The Value of Transparency
Posted by Michael Harvey on September 28, 2007, 4:15 PM EDT
Open source software can justifiably claim to have spawned one of the most vibrant and intelligent communities in existence. The main tenet of the open source community—and this should go without saying—is openness, running from the decisions made by the higher echelons of management at open source software companies down to the very bedrock of the code itself. This tenet has turned the traditional marketing cycle on its head.
As more companies embrace an open culture, there are fewer rumors about potential deals, releases and products, and this positively affects the quality of products. This is not to say that rumor mongering no longer exists: gossip and speculation accompany all healthy communities—it comes with the territory. There is, however, more knowledge of what is happening internally within each company in the open source space, than in other sectors. Dana Blankenhorn recently pointed out in a blog posting;
“What passes for rumor is speculation over the importance of things which have, in fact, happened. Even among proprietary vendors.”
In essence, because users are already familiar with the products under speculation, they are only left with guessing future impact. In short, open source users have an inherent understanding of their role in shaping the software and direction of a vendor.
This knowledge has several implications:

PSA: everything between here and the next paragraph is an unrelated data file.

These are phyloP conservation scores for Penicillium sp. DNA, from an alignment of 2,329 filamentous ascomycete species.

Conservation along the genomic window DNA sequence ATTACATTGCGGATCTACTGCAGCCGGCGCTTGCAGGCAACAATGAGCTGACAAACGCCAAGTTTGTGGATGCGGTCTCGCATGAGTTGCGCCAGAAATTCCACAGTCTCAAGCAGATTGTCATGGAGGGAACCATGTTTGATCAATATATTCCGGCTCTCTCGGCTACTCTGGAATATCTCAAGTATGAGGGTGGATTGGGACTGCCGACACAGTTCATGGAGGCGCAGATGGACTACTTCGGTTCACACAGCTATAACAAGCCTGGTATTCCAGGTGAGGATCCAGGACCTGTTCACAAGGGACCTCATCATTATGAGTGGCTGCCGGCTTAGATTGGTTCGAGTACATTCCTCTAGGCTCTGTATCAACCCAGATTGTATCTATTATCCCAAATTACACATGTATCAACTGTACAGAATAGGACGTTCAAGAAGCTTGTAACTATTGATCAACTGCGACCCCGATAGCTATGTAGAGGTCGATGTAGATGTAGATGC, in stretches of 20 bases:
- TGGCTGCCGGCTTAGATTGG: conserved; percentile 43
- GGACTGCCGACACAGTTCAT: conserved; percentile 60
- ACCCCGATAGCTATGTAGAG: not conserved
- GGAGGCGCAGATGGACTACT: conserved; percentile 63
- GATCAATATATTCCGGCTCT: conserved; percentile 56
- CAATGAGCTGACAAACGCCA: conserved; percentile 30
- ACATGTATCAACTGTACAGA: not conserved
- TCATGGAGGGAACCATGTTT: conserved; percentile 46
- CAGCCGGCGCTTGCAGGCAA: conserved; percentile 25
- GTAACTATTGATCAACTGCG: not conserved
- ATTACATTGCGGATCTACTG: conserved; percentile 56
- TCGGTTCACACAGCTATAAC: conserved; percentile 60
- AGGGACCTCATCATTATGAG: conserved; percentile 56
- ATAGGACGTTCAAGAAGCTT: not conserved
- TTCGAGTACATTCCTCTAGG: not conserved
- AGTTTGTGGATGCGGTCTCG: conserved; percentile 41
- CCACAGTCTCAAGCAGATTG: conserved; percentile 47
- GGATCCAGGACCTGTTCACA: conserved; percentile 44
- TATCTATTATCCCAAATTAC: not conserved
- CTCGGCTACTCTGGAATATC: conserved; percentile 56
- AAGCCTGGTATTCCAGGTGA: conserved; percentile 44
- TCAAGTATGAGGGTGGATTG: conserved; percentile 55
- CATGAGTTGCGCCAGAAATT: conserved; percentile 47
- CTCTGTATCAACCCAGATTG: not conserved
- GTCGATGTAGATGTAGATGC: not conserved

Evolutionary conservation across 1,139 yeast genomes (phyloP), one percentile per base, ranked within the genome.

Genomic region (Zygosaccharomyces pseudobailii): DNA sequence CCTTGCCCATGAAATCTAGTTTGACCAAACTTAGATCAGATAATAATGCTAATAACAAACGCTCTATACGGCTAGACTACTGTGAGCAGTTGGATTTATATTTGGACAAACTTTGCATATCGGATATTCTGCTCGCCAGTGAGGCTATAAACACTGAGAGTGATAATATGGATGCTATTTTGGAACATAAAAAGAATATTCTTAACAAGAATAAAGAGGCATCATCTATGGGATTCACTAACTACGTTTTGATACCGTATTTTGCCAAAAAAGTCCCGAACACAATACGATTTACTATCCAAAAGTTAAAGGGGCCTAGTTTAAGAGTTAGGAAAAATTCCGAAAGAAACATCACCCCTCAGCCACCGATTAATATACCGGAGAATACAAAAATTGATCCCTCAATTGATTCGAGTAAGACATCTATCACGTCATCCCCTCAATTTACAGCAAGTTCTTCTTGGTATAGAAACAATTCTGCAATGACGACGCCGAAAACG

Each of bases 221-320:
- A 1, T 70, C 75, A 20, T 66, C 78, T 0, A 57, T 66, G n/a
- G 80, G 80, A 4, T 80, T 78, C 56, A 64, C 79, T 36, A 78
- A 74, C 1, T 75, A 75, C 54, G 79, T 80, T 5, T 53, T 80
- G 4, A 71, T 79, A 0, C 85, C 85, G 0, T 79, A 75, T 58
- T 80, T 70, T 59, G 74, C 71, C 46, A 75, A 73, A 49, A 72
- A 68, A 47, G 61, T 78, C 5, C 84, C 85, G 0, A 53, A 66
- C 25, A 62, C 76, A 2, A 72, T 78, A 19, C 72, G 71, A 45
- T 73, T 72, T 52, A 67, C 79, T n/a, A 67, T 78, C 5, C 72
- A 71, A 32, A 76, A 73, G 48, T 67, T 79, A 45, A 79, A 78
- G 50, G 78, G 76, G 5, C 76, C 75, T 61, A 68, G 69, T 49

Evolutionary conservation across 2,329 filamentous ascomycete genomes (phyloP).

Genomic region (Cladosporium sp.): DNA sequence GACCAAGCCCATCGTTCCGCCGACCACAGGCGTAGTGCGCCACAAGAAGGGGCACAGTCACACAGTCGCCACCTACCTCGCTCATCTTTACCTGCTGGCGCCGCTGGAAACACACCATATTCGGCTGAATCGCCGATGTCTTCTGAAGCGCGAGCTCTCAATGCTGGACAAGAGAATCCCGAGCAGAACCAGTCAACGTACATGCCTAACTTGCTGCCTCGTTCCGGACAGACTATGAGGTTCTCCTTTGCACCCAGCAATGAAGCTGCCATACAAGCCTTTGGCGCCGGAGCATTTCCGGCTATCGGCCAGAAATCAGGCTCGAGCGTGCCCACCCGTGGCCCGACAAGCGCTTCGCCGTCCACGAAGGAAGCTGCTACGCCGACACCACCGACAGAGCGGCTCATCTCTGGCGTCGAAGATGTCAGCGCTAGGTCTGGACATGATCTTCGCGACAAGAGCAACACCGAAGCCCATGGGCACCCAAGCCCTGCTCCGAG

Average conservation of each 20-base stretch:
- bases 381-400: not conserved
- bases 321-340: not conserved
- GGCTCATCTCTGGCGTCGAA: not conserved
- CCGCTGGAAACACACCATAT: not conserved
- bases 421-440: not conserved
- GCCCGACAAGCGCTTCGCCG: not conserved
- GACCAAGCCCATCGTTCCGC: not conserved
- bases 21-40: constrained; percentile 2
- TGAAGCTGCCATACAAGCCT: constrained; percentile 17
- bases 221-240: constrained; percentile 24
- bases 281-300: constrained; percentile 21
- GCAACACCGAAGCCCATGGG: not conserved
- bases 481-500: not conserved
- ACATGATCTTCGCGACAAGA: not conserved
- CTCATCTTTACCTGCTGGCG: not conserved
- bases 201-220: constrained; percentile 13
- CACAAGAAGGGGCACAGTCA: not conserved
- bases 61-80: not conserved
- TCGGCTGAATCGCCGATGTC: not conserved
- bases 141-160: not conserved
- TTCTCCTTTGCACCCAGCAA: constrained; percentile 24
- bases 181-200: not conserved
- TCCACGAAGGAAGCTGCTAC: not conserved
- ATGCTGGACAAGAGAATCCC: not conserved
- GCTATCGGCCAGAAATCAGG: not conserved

1.) Companies embody what users want. As the community voices its thoughts and concerns in real-time, the enhanced feedback leads to products that users want.
2.) Faster spread of information. In today’s collaborative Web 2.0 environment, information travels at breakneck speed throughout the software world. As products evolve, users talk about them more and more and become increasingly involved in their actual development. The more ownership users have of products, the greater they want to utilize them.
3.) More trust. Trust is a premium in the business world. If a potential user is able to read the comments of a community on open forums, and view the product’s progress, they will be able to see at first hand how reputable the product is, and the degree to which it is serviced. By experiencing an open source company delivering on its promises at first hand, a potential user is more likely to trust, and therefore want to utilize, the company’s software.
Matt Asay, in his “10 things the world can learn from open source” makes a great point on the subject of transparency and trust:
Transparency breeds trust, and trust breeds revenue. Open source teaches us to reveal the supposed crown jewels—source code—but it also teaches open-source companies to provide open roadmaps, user forums, etc. The more transparent a company, the less time that is wasted on helping customers to justify a purchase decision. Give them maximum information and then sell to them on their terms, when they're ready to buy. In the open-source world this translates into dramatically shorter sales cycles because by the time a customer knocks on your door, they're already sold.
To sum up, it is a never-ending cycle of openness breeding beneficial two-way relationships that bring more users into the fold. As openness grows, so do communication, trust and the user base. As more users get involved, they bring with them a more detailed and wider range of input, thereby ensuring continued innovation.